Files are the heart of the Unix system. The Unix system knows about three kinds of files: ordinary files, directory files and special files. The programs you create, the text you edit, and all the Unix commands are stored in ordinary files (which we will simply call files). A file is a sequence of bytes. No structure is imposed on a file by the Unix system, and no meaning is attached to its contents. The meaning of the bytes depends solely on the programs that interpret the file.
All files in Unix are organised into directories. A directory is a file containing information about other files and directories; we might think of a directory as a thing which `contains' files and other directories.
When you are given an account on the system, you are assigned a `home directory'. Every time you login you will find yourself positioned in this directory.
Files in the Unix system are grouped into directories and the directories are organised into a hierarchy or tree. The top of the hierarchy is a special directory called the root directory. The root directory contains a variety of system-related files and it usually contains some standard directories such as /bin, /usr, /dev, /etc, and /lib.
Every file has a filename. A filename can be composed of any character except `/' and the null character. You will, however, avoid confusion if you choose characters from the following list.
The only exception is the root directory, which is always named and referred to by `/'. No other file can use this name.
Like children of one parent, no two files in the same directory can have the same name. Files in different directories, like children of different parents, can have the same name.
A filename beginning with a period is called an invisible filename because the command ls does not normally display it. The command ls -a displays all filenames, even invisible ones. Startup files are usually invisible so that they do not clutter a directory. Two special invisible entries, a single and double period (. and ..), appear in every directory. These entries are discussed later.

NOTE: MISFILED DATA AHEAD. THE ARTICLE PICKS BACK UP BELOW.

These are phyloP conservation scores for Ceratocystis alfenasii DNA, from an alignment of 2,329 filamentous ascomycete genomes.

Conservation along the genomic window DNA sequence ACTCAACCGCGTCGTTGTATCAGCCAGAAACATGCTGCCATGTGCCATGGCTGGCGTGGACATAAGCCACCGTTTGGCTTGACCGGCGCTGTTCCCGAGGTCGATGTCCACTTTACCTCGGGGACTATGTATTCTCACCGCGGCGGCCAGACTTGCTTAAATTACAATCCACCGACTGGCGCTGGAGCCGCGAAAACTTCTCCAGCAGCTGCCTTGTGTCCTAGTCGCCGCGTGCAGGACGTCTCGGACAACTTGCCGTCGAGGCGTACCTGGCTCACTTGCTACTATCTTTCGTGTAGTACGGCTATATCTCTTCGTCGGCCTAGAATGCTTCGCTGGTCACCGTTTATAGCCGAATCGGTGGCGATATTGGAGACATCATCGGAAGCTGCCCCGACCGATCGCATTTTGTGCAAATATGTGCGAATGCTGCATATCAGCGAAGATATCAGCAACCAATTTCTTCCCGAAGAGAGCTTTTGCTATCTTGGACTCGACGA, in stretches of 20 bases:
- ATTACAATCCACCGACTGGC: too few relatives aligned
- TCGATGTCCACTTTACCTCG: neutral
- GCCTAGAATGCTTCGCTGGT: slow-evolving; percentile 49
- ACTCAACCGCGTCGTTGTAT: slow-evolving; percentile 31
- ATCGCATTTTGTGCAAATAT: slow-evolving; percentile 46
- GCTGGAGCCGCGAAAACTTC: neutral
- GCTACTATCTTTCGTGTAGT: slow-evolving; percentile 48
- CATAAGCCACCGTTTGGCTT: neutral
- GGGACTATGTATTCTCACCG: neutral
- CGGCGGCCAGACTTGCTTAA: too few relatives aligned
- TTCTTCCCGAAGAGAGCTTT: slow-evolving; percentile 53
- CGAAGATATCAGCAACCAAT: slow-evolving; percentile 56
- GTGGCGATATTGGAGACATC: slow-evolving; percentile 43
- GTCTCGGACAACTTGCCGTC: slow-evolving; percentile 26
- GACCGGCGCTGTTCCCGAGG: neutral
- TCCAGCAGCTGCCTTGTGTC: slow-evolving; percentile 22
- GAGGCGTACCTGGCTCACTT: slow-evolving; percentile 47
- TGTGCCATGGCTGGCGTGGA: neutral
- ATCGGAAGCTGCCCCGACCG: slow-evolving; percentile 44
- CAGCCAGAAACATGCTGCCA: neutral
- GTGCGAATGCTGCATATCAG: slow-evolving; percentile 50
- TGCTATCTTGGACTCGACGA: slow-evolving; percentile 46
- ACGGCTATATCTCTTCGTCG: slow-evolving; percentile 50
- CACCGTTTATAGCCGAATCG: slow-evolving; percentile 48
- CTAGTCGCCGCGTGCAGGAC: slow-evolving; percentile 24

The files in the current directory are directly accessible; they can be referenced by simply entering their name. Files that are not in the current directory must be referenced by using a pathname. A pathname specifies a path through the file system that leads to the desired file. Paths through the file system can only start in one of two places: your current directory or the root directory. Pathnames that start with the `/' (slash) character are absolute pathnames, specifying a path starting in the root directory. All other pathnames are relative pathnames and they specify a path starting in your current directory.
Every directory (except the root directory) contains entries for the names `.' and `..' These two entries are the glue that holds the file system together. The entry `.' is a pseudonym for the name of the current directory. Programs that want to read the current directory file can use the name `.' rather than scrounge around to determine the name that was given to the directory when it was created.
The name `..' is another name for the parent directory of the current directory. The entry `..' in each directory allows you to specify a pathname that ascends the file system. Notice that all of the other entries in a directory specify files that are at a lower level in the file system hierarchy. You should be comfortable with the ideas behind the names `.' and `..' because you will use these names very often in your interactions with the Unix system.
A few simple rules apply to all pathnames.